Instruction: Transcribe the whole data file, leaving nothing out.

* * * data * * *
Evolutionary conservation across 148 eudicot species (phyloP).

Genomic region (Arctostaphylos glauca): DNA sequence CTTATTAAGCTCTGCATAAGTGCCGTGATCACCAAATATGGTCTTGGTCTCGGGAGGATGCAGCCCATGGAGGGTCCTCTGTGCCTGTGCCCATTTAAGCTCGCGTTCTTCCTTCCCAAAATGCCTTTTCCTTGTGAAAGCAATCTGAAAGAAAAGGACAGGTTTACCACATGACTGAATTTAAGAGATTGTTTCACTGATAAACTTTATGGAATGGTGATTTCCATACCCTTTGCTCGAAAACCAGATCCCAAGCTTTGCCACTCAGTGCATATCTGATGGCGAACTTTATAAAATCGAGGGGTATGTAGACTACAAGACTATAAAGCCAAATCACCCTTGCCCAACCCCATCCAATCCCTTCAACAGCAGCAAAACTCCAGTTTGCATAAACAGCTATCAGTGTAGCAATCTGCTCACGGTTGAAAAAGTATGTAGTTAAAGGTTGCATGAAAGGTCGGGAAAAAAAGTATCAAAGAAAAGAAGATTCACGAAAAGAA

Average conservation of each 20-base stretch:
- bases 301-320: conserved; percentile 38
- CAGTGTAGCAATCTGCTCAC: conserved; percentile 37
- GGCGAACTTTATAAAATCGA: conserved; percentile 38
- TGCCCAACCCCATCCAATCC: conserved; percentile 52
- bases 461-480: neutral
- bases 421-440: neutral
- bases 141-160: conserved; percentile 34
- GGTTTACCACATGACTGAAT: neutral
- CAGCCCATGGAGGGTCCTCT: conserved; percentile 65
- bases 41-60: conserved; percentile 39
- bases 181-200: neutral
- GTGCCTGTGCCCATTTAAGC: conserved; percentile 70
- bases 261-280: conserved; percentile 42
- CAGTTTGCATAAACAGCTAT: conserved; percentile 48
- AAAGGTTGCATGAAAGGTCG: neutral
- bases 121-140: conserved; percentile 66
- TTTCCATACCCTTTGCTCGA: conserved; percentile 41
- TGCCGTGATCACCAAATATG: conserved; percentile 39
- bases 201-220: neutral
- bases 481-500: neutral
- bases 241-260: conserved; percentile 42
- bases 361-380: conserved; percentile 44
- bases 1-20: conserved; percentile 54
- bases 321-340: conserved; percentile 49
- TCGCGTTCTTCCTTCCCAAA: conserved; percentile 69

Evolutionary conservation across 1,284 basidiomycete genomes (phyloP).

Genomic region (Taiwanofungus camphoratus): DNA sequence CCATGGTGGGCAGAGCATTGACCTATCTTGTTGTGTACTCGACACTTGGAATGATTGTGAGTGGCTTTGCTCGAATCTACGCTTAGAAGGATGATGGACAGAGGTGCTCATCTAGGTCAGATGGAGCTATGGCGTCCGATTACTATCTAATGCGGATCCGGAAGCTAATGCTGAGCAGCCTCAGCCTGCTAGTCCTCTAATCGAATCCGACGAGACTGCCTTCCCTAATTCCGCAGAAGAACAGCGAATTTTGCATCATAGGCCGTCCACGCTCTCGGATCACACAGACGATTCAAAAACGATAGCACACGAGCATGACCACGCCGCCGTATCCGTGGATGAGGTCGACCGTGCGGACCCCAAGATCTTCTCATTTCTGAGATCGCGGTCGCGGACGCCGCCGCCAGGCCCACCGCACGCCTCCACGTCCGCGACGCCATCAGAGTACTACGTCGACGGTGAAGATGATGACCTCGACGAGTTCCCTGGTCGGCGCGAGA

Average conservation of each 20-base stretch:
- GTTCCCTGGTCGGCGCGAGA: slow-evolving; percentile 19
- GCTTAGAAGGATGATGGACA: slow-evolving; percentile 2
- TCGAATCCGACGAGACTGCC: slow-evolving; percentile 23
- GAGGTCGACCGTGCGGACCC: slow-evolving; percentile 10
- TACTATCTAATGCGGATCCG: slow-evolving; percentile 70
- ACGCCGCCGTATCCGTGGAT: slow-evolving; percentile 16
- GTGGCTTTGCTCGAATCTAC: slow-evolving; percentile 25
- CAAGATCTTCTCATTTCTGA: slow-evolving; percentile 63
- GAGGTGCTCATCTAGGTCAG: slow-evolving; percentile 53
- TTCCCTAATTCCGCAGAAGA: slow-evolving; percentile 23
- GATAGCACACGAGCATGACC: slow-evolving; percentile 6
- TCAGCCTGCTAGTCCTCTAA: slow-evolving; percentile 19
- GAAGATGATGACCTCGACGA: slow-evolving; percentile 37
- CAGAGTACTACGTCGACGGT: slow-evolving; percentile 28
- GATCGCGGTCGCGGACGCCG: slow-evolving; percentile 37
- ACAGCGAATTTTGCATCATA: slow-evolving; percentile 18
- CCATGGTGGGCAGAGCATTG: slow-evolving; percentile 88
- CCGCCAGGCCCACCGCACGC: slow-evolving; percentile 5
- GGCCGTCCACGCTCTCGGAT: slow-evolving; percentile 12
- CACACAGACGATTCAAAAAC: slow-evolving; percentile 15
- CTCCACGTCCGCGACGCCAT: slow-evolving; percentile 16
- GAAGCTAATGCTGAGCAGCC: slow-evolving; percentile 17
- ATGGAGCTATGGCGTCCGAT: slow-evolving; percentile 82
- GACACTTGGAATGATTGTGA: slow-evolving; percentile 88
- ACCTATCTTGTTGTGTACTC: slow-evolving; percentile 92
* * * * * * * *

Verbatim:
Evolutionary conservation across 148 eudicot species (phyloP).

Genomic region (Arctostaphylos glauca): DNA sequence CTTATTAAGCTCTGCATAAGTGCCGTGATCACCAAATATGGTCTTGGTCTCGGGAGGATGCAGCCCATGGAGGGTCCTCTGTGCCTGTGCCCATTTAAGCTCGCGTTCTTCCTTCCCAAAATGCCTTTTCCTTGTGAAAGCAATCTGAAAGAAAAGGACAGGTTTACCACATGACTGAATTTAAGAGATTGTTTCACTGATAAACTTTATGGAATGGTGATTTCCATACCCTTTGCTCGAAAACCAGATCCCAAGCTTTGCCACTCAGTGCATATCTGATGGCGAACTTTATAAAATCGAGGGGTATGTAGACTACAAGACTATAAAGCCAAATCACCCTTGCCCAACCCCATCCAATCCCTTCAACAGCAGCAAAACTCCAGTTTGCATAAACAGCTATCAGTGTAGCAATCTGCTCACGGTTGAAAAAGTATGTAGTTAAAGGTTGCATGAAAGGTCGGGAAAAAAAGTATCAAAGAAAAGAAGATTCACGAAAAGAA

Average conservation of each 20-base stretch:
- bases 301-320: conserved; percentile 38
- CAGTGTAGCAATCTGCTCAC: conserved; percentile 37
- GGCGAACTTTATAAAATCGA: conserved; percentile 38
- TGCCCAACCCCATCCAATCC: conserved; percentile 52
- bases 461-480: neutral
- bases 421-440: neutral
- bases 141-160: conserved; percentile 34
- GGTTTACCACATGACTGAAT: neutral
- CAGCCCATGGAGGGTCCTCT: conserved; percentile 65
- bases 41-60: conserved; percentile 39
- bases 181-200: neutral
- GTGCCTGTGCCCATTTAAGC: conserved; percentile 70
- bases 261-280: conserved; percentile 42
- CAGTTTGCATAAACAGCTAT: conserved; percentile 48
- AAAGGTTGCATGAAAGGTCG: neutral
- bases 121-140: conserved; percentile 66
- TTTCCATACCCTTTGCTCGA: conserved; percentile 41
- TGCCGTGATCACCAAATATG: conserved; percentile 39
- bases 201-220: neutral
- bases 481-500: neutral
- bases 241-260: conserved; percentile 42
- bases 361-380: conserved; percentile 44
- bases 1-20: conserved; percentile 54
- bases 321-340: conserved; percentile 49
- TCGCGTTCTTCCTTCCCAAA: conserved; percentile 69

Evolutionary conservation across 1,284 basidiomycete genomes (phyloP).

Genomic region (Taiwanofungus camphoratus): DNA sequence CCATGGTGGGCAGAGCATTGACCTATCTTGTTGTGTACTCGACACTTGGAATGATTGTGAGTGGCTTTGCTCGAATCTACGCTTAGAAGGATGATGGACAGAGGTGCTCATCTAGGTCAGATGGAGCTATGGCGTCCGATTACTATCTAATGCGGATCCGGAAGCTAATGCTGAGCAGCCTCAGCCTGCTAGTCCTCTAATCGAATCCGACGAGACTGCCTTCCCTAATTCCGCAGAAGAACAGCGAATTTTGCATCATAGGCCGTCCACGCTCTCGGATCACACAGACGATTCAAAAACGATAGCACACGAGCATGACCACGCCGCCGTATCCGTGGATGAGGTCGACCGTGCGGACCCCAAGATCTTCTCATTTCTGAGATCGCGGTCGCGGACGCCGCCGCCAGGCCCACCGCACGCCTCCACGTCCGCGACGCCATCAGAGTACTACGTCGACGGTGAAGATGATGACCTCGACGAGTTCCCTGGTCGGCGCGAGA

Average conservation of each 20-base stretch:
- GTTCCCTGGTCGGCGCGAGA: slow-evolving; percentile 19
- GCTTAGAAGGATGATGGACA: slow-evolving; percentile 2
- TCGAATCCGACGAGACTGCC: slow-evolving; percentile 23
- GAGGTCGACCGTGCGGACCC: slow-evolving; percentile 10
- TACTATCTAATGCGGATCCG: slow-evolving; percentile 70
- ACGCCGCCGTATCCGTGGAT: slow-evolving; percentile 16
- GTGGCTTTGCTCGAATCTAC: slow-evolving; percentile 25
- CAAGATCTTCTCATTTCTGA: slow-evolving; percentile 63
- GAGGTGCTCATCTAGGTCAG: slow-evolving; percentile 53
- TTCCCTAATTCCGCAGAAGA: slow-evolving; percentile 23
- GATAGCACACGAGCATGACC: slow-evolving; percentile 6
- TCAGCCTGCTAGTCCTCTAA: slow-evolving; percentile 19
- GAAGATGATGACCTCGACGA: slow-evolving; percentile 37
- CAGAGTACTACGTCGACGGT: slow-evolving; percentile 28
- GATCGCGGTCGCGGACGCCG: slow-evolving; percentile 37
- ACAGCGAATTTTGCATCATA: slow-evolving; percentile 18
- CCATGGTGGGCAGAGCATTG: slow-evolving; percentile 88
- CCGCCAGGCCCACCGCACGC: slow-evolving; percentile 5
- GGCCGTCCACGCTCTCGGAT: slow-evolving; percentile 12
- CACACAGACGATTCAAAAAC: slow-evolving; percentile 15
- CTCCACGTCCGCGACGCCAT: slow-evolving; percentile 16
- GAAGCTAATGCTGAGCAGCC: slow-evolving; percentile 17
- ATGGAGCTATGGCGTCCGAT: slow-evolving; percentile 82
- GACACTTGGAATGATTGTGA: slow-evolving; percentile 88
- ACCTATCTTGTTGTGTACTC: slow-evolving; percentile 92